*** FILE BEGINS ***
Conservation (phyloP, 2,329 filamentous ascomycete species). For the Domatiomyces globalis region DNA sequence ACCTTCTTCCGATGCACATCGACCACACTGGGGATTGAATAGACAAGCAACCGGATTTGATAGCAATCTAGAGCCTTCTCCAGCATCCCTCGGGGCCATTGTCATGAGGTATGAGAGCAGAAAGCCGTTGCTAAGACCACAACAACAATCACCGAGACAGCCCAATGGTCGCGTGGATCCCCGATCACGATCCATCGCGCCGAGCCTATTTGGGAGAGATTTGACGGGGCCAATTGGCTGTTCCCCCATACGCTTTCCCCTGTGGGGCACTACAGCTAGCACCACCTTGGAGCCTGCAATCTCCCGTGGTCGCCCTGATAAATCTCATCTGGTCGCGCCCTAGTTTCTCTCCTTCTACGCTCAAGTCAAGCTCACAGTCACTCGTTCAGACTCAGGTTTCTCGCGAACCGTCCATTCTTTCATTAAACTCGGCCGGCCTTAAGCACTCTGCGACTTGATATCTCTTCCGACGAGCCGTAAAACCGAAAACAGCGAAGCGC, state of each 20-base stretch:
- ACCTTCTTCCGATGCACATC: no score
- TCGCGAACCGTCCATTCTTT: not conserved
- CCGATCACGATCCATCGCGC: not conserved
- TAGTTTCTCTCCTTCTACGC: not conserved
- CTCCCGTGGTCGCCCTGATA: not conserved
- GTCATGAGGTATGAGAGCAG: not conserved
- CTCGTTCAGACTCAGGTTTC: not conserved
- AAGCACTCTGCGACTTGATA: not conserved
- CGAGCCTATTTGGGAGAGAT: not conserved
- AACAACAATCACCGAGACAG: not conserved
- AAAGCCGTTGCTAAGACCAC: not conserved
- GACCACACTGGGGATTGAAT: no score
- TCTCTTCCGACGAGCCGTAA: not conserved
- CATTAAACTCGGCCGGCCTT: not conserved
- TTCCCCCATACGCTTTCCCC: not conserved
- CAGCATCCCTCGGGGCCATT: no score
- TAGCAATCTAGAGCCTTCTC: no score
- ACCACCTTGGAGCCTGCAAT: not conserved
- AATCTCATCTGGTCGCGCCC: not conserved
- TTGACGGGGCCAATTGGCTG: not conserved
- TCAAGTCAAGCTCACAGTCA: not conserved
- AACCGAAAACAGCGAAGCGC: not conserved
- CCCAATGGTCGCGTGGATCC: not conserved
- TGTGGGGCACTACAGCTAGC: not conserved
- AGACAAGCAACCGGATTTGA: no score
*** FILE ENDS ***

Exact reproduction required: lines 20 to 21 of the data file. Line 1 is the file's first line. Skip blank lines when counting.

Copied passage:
- AATCTCATCTGGTCGCGCCC: not conserved
- TTGACGGGGCCAATTGGCTG: not conserved